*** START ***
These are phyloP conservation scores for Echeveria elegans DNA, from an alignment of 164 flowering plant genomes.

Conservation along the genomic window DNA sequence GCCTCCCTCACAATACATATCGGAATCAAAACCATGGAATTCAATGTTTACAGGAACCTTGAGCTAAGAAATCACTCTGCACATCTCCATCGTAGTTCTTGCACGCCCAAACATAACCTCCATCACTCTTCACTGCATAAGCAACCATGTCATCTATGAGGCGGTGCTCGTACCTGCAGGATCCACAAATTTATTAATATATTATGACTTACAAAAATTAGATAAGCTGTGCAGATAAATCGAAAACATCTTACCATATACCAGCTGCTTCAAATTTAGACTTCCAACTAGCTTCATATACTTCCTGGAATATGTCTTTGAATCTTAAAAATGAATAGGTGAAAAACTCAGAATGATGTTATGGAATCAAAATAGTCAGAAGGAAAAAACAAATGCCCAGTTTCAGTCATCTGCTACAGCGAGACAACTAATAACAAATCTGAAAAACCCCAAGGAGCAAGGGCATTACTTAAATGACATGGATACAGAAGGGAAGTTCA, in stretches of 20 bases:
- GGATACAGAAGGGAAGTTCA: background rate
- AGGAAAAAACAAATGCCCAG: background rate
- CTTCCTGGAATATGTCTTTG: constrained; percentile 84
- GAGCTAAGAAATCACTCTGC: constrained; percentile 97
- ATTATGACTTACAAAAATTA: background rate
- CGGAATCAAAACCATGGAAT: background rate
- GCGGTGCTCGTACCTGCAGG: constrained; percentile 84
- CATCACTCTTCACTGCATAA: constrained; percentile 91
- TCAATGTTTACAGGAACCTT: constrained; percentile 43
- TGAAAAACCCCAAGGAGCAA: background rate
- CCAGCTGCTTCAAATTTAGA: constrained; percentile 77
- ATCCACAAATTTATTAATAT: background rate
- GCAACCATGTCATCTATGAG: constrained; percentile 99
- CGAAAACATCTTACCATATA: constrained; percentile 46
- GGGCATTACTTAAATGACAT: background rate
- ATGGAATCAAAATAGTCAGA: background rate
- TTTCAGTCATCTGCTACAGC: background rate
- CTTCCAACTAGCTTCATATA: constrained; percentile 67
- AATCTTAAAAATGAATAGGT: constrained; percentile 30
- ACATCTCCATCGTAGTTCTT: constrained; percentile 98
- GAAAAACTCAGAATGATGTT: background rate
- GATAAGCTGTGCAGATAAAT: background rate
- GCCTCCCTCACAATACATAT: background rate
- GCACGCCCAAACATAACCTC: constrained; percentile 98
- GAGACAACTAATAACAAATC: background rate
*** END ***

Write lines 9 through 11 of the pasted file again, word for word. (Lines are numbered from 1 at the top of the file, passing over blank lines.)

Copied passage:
- GCGGTGCTCGTACCTGCAGG: constrained; percentile 84
- CATCACTCTTCACTGCATAA: constrained; percentile 91
- TCAATGTTTACAGGAACCTT: constrained; percentile 43